Speaking about spam categories, in Q1 of 2011 there were many emails that did not follow the usual format for spam: in the run-up to the supposed 2012 doomsday scenario, spammers are offering users the opportunity to learn how to time travel and the chance to buy an ark. They also reminded users that bribe-taking and corruption were unacceptable.
Many people do actually believe that 21 December, 2012 will be the last day of human civilization. This may affect the content of some mass mailings. If we are already finding emails exploiting the doomsday theme today, it will be interesting to see how many of them appear closer to the ‘event’.
The amount of spam in mail traffic after last year’s botnet command center closures has not yet returned to its previous levels although it has increased noticeably. It is almost certain to exceed 80% in the next quarter, if of course another targeted strike on the botnets by law enforcement agencies does not occur first. The closure of the Rustock botnet command centers could have made a dent in the statistics during the first quarter of 2011, but it seems the cybercriminals had either prepared for such an event in advance or were very quick to respond to the situation – thus the closure of the command centers did not seriously affect the total volume of spam.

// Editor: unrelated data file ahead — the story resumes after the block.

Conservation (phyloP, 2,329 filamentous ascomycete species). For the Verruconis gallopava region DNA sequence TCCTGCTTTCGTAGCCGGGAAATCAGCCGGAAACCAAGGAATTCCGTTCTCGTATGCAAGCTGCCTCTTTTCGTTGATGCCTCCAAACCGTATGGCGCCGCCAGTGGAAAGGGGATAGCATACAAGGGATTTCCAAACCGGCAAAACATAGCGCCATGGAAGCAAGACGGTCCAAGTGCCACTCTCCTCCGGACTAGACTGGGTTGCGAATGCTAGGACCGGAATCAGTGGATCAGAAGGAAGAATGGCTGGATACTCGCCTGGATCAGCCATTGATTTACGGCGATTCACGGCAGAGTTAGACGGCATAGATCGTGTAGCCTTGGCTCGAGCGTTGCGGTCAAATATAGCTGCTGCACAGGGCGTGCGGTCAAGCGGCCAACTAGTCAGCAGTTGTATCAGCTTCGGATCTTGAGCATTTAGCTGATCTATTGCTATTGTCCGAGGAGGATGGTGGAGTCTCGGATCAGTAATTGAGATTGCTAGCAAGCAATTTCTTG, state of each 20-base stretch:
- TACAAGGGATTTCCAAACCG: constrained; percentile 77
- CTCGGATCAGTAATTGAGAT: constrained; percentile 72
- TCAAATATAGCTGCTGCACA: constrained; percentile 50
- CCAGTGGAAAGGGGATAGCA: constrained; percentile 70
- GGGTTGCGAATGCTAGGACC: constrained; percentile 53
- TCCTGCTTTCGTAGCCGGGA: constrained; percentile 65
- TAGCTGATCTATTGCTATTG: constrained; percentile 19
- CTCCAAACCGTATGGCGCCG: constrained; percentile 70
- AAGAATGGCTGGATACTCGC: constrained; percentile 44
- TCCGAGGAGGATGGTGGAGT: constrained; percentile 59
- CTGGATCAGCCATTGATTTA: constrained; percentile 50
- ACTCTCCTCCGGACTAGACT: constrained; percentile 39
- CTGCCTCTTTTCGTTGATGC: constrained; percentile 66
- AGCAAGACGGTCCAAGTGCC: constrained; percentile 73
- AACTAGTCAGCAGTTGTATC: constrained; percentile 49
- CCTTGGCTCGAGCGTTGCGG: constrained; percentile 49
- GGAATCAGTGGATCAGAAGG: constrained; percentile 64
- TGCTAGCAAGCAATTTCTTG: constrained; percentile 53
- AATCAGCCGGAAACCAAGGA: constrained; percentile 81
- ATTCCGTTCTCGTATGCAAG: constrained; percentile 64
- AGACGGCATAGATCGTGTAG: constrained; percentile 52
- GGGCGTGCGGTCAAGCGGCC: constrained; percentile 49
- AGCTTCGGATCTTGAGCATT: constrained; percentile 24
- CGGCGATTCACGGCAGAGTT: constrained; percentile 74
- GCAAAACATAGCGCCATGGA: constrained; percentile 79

As far as sources of spam are concerned, our forecasts regarding the relocation of botnets to those regions with ineffective anti-spam legislation and low levels of IT competence have proved correct. The contribution made by Asia and Latin America to the total volume of spam worldwide increased, while Europe’s share reduced. We predict that in future the cybercriminals will locate their botnets relatively evenly across both less and better protected regions, just as they are now.
The volume of malicious attachments in mail traffic continues to remain as high as it was last year. The situation will remain largely unchanged until new botnets appear to replace the ones that were closed down: spam has long since been criminalized and it is amazing that such huge volumes of malware should only start emerging last year.
In the first quarter of 2011, spammers preferred to revert to tried and trusted techniques. They distributed video-related spam and tried to imitate users’ emails. Video-related spam was not and will not be successful while fake user messages and personal correspondence remain popular with the spammers. It is highly probable that we will see a change of tactic in the next quarter.
Once again, we advise all users to keep their eyes open and to check the authenticity of emails before opening any attachments or clicking on any links.